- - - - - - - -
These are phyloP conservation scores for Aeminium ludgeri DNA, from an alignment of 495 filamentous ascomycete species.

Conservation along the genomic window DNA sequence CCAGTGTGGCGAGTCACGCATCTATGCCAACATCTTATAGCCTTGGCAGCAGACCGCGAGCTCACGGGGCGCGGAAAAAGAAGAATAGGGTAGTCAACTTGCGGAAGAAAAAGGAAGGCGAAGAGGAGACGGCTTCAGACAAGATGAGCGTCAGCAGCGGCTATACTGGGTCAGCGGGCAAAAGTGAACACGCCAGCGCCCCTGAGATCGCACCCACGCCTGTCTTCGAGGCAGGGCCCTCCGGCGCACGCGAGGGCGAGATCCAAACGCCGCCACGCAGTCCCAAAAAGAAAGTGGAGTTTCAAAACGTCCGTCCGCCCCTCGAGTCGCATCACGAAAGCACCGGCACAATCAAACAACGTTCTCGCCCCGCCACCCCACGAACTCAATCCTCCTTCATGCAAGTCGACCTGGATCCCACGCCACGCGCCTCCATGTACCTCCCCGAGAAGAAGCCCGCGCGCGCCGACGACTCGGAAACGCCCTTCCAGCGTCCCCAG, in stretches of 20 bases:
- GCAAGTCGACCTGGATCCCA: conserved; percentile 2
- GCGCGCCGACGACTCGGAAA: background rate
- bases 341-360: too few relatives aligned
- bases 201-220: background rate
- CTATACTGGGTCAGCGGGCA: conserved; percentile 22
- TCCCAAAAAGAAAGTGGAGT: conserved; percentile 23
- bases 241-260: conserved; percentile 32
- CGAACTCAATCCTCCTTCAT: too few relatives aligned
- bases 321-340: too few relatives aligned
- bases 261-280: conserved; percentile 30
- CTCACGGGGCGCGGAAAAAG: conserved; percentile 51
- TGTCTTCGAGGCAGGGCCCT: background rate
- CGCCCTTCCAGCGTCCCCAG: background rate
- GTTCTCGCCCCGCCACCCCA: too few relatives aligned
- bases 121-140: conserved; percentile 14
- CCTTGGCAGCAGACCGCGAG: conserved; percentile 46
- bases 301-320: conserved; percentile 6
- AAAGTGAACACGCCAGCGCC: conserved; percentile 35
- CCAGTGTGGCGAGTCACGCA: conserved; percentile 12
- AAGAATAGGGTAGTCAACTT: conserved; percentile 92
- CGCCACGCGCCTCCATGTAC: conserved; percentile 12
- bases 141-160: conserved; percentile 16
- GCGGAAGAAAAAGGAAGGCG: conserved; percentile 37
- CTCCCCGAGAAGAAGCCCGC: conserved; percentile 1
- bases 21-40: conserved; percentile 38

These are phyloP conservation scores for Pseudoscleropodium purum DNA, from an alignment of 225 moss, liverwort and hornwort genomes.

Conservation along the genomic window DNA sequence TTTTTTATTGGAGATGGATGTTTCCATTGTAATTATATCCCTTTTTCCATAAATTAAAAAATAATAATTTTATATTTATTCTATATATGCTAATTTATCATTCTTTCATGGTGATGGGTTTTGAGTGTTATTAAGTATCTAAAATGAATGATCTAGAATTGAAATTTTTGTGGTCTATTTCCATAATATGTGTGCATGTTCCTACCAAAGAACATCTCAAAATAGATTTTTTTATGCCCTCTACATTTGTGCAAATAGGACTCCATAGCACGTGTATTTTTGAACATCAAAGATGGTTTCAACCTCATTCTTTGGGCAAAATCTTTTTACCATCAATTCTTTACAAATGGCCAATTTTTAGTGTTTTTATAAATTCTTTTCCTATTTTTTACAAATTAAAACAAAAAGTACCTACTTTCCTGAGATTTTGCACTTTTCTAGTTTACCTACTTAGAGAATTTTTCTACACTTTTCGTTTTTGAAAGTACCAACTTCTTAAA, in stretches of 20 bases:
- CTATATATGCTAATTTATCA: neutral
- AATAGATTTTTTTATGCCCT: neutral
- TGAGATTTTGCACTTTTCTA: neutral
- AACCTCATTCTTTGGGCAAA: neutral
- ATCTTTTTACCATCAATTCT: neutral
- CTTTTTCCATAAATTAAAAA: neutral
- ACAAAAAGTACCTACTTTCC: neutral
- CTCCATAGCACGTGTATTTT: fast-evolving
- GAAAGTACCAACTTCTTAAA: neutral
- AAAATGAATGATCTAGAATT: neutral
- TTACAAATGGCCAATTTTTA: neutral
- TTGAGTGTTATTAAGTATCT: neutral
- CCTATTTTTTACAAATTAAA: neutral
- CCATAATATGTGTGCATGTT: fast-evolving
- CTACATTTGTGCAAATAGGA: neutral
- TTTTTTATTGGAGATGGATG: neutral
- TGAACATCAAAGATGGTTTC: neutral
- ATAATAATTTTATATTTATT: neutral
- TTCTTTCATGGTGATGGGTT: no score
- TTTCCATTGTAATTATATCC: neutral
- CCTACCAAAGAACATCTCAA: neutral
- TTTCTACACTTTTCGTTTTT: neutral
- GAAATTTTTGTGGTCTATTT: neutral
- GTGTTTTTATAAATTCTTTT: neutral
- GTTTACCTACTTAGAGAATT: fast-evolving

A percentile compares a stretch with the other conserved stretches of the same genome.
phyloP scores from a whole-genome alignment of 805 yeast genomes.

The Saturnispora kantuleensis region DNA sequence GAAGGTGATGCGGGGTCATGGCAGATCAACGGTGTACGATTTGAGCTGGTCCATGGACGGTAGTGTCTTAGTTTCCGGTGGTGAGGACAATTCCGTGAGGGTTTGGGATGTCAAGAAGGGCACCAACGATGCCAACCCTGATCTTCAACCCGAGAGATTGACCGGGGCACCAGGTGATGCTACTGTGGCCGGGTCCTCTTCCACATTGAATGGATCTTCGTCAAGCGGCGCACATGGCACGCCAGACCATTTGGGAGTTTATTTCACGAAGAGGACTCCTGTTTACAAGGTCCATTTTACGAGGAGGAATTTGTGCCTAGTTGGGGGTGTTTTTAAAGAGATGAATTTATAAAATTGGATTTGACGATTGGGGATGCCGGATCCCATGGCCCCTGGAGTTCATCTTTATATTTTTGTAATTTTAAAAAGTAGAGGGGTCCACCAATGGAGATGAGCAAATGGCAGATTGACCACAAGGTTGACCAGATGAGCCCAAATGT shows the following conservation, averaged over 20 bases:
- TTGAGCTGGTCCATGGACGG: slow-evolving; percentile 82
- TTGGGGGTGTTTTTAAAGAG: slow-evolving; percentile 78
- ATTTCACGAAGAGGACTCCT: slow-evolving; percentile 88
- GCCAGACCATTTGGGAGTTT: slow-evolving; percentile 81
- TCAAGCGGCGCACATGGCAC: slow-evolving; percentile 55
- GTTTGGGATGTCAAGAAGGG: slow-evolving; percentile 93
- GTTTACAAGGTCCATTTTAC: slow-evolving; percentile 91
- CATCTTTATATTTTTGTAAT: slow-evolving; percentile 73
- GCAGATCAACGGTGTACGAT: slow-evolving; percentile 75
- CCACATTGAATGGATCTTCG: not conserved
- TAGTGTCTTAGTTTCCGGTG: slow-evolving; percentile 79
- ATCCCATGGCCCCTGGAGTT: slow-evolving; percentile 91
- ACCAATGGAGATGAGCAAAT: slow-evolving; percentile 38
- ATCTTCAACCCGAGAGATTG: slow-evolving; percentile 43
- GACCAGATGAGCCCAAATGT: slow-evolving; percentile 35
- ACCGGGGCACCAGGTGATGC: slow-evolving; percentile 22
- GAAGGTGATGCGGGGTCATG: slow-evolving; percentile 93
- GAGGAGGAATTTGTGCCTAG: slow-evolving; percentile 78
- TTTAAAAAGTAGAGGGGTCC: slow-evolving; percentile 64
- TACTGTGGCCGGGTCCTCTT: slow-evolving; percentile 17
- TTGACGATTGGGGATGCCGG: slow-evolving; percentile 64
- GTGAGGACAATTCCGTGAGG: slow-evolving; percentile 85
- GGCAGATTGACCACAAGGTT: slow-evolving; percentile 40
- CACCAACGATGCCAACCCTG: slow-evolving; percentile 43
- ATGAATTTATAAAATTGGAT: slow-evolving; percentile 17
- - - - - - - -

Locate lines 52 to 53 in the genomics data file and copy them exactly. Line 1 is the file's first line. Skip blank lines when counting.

- GAAATTTTTGTGGTCTATTT: neutral
- GTGTTTTTATAAATTCTTTT: neutral